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Article: Realistic noise-tolerant randomness amplification using finite number of devices

TitleRealistic noise-tolerant randomness amplification using finite number of devices
Authors
Issue Date2016
Citation
Nature Communications, 2016, v. 7, article no. 11345 How to Cite?
AbstractRandomness is a fundamental concept, with implications from security of modern data systems, to fundamental laws of nature and even the philosophy of science. Randomness is called certified if it describes events that cannot be pre-determined by an external adversary. It is known that weak certified randomness can be amplified to nearly ideal randomness using quantum-mechanical systems. However, so far, it was unclear whether randomness amplification is a realistic task, as the existing proposals either do not tolerate noise or require an unbounded number of different devices. Here we provide an error-tolerant protocol using a finite number of devices for amplifying arbitrary weak randomness into nearly perfect random bits, which are secure against a no-signalling adversary. The correctness of the protocol is assessed by violating a Bell inequality, with the degree of violation determining the noise tolerance threshold. An experimental realization of the protocol is within reach of current technology.
Persistent Identifierhttp://hdl.handle.net/10722/277029
ISSN
2017 Impact Factor: 12.353
2015 SCImago Journal Rankings: 6.539
PubMed Central ID

 

DC FieldValueLanguage
dc.contributor.authorBrandão, Fernando G.S.L.-
dc.contributor.authorRamanathan, Ravishankar-
dc.contributor.authorGrudka, Andrzej-
dc.contributor.authorHorodecki, Karol-
dc.contributor.authorHorodecki, Michał-
dc.contributor.authorHorodecki, Paweł-
dc.contributor.authorSzarek, Tomasz-
dc.contributor.authorWojewódka, Hanna-
dc.date.accessioned2019-09-18T08:35:23Z-
dc.date.available2019-09-18T08:35:23Z-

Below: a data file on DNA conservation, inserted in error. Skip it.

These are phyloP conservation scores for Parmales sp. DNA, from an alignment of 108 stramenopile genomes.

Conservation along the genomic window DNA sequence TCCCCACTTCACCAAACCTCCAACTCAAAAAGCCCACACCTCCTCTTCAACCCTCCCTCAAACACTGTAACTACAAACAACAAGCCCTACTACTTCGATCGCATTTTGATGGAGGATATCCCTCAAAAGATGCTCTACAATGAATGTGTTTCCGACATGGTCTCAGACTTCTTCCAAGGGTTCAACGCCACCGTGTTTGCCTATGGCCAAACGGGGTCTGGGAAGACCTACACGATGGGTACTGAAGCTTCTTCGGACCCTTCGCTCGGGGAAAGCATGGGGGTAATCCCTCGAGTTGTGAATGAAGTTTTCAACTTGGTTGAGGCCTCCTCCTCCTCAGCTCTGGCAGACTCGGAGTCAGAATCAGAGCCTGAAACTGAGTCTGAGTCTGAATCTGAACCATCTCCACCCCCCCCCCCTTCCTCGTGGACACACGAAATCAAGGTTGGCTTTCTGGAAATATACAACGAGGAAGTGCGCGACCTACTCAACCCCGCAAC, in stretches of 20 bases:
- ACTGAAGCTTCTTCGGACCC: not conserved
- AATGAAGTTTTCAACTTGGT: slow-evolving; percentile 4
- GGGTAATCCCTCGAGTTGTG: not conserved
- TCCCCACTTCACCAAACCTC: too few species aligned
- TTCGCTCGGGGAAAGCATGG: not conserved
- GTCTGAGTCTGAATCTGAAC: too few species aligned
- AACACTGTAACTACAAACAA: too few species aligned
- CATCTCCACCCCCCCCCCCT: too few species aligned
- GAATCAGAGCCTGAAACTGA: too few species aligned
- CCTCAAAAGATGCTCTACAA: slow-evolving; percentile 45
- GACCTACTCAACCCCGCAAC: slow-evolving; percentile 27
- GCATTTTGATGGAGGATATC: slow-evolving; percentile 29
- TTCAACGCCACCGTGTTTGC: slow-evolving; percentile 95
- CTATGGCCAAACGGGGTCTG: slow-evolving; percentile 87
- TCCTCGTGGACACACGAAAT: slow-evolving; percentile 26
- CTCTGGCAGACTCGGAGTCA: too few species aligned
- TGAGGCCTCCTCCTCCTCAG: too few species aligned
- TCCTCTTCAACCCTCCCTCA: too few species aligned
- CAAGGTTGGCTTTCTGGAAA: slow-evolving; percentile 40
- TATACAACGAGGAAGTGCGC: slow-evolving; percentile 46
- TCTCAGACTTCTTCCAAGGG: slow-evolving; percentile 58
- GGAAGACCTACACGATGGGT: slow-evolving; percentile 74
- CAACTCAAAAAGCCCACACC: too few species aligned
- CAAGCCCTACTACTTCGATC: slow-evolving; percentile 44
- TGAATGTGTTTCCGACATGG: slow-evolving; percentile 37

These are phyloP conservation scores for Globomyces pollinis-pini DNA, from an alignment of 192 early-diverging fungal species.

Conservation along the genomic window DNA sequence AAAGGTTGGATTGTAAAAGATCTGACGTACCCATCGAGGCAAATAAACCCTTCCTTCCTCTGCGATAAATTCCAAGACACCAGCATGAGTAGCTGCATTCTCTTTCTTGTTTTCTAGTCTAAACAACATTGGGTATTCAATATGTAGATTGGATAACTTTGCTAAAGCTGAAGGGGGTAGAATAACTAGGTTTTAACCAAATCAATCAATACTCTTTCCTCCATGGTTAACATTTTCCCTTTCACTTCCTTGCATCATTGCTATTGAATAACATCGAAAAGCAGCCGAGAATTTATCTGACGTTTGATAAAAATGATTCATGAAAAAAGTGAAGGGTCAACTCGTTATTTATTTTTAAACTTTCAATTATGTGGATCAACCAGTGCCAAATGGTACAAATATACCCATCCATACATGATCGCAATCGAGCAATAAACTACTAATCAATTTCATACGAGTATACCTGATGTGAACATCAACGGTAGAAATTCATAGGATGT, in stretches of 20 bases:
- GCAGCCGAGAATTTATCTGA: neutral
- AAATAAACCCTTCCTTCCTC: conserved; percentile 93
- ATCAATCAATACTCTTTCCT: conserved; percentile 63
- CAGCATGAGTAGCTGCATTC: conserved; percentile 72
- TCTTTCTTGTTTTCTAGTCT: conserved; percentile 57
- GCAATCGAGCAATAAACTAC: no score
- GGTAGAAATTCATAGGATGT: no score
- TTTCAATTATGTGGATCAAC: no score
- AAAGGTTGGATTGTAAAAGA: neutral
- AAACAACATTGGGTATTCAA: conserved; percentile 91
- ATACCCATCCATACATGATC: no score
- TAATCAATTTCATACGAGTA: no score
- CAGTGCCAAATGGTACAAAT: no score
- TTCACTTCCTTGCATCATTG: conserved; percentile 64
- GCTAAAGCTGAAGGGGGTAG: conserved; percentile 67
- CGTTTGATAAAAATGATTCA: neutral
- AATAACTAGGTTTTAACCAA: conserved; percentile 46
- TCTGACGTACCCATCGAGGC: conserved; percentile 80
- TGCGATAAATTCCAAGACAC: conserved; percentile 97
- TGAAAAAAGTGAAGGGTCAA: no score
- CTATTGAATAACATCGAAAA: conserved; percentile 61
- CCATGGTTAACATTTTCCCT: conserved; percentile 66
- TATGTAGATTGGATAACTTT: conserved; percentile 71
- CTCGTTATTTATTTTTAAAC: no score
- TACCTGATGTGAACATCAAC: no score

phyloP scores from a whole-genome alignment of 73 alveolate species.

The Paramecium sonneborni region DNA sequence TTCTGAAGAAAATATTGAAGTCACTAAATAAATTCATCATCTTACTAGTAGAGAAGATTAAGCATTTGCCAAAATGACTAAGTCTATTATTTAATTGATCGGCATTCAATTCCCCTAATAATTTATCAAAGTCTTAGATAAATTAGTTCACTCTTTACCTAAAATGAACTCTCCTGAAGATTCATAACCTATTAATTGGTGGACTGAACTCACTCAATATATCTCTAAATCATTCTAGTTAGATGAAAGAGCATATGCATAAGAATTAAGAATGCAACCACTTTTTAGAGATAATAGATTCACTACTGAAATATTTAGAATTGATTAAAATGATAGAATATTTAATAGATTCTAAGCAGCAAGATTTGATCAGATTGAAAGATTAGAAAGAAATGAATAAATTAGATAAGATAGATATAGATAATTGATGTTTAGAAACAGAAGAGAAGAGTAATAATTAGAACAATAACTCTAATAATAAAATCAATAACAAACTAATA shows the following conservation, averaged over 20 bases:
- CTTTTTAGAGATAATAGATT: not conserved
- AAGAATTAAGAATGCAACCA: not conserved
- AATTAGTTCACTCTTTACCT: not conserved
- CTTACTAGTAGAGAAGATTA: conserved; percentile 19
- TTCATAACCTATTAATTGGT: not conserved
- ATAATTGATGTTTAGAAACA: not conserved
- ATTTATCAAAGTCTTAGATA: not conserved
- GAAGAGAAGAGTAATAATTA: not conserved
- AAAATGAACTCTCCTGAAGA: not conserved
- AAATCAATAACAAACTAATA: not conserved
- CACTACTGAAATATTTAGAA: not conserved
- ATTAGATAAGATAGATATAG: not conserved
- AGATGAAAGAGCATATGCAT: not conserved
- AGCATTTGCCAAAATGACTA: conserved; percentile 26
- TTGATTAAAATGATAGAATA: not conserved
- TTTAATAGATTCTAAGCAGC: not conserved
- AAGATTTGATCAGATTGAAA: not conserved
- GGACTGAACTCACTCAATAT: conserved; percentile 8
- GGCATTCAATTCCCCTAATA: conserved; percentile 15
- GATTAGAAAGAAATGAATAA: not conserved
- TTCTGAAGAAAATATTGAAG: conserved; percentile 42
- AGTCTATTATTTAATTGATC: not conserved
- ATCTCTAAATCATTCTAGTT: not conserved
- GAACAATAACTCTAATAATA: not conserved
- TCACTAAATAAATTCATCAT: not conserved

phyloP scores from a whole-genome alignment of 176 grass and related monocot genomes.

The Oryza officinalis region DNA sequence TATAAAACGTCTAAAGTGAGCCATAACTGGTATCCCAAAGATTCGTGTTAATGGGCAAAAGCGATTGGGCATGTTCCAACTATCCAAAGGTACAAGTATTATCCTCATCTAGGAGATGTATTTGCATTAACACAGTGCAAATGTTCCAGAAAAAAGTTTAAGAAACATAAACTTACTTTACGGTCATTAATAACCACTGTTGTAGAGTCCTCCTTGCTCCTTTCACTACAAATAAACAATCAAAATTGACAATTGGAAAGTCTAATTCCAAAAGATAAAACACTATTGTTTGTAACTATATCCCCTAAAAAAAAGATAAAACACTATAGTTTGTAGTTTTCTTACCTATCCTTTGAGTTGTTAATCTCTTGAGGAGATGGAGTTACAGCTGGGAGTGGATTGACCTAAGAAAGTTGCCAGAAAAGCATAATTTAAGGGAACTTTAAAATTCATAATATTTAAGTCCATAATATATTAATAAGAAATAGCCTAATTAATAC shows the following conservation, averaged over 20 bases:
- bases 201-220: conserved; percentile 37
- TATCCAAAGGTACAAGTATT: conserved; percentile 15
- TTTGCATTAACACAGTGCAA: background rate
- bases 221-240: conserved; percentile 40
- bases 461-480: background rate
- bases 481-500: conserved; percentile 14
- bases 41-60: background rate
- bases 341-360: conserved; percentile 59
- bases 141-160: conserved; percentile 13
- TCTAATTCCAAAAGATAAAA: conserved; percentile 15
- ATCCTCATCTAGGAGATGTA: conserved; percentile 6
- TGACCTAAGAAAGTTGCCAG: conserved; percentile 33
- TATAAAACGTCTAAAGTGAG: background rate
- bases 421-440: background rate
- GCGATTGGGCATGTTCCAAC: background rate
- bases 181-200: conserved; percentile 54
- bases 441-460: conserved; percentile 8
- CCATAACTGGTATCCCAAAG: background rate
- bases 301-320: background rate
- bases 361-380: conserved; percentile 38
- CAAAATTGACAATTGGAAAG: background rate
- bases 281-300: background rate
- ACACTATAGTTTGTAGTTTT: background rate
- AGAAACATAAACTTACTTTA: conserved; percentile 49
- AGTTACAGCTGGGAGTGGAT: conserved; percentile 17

dc.date.issued2016-
dc.identifier.citationNature Communications, 2016, v. 7, article no. 11345-
dc.identifier.issn2041-1723-
dc.identifier.urihttp://hdl.handle.net/10722/277029-
dc.description.abstractRandomness is a fundamental concept, with implications from security of modern data systems, to fundamental laws of nature and even the philosophy of science. Randomness is called certified if it describes events that cannot be pre-determined by an external adversary. It is known that weak certified randomness can be amplified to nearly ideal randomness using quantum-mechanical systems. However, so far, it was unclear whether randomness amplification is a realistic task, as the existing proposals either do not tolerate noise or require an unbounded number of different devices. Here we provide an error-tolerant protocol using a finite number of devices for amplifying arbitrary weak randomness into nearly perfect random bits, which are secure against a no-signalling adversary. The correctness of the protocol is assessed by violating a Bell inequality, with the degree of violation determining the noise tolerance threshold. An experimental realization of the protocol is within reach of current technology.-
dc.languageeng-
dc.relation.ispartofNature Communications-
dc.rightsThis work is licensed under a Creative Commons Attribution-NonCommercial-NoDerivatives 4.0 International License.-
dc.titleRealistic noise-tolerant randomness amplification using finite number of devices-
dc.typeArticle-
dc.description.naturepublished_or_final_version-
dc.identifier.doi10.1038/ncomms11345-
dc.identifier.pmid27098302-
dc.identifier.pmcidPMC4844674-
dc.identifier.scopuseid_2-s2.0-84964289619-
dc.identifier.volume7-
dc.identifier.spagearticle no. 11345-
dc.identifier.epagearticle no. 11345-

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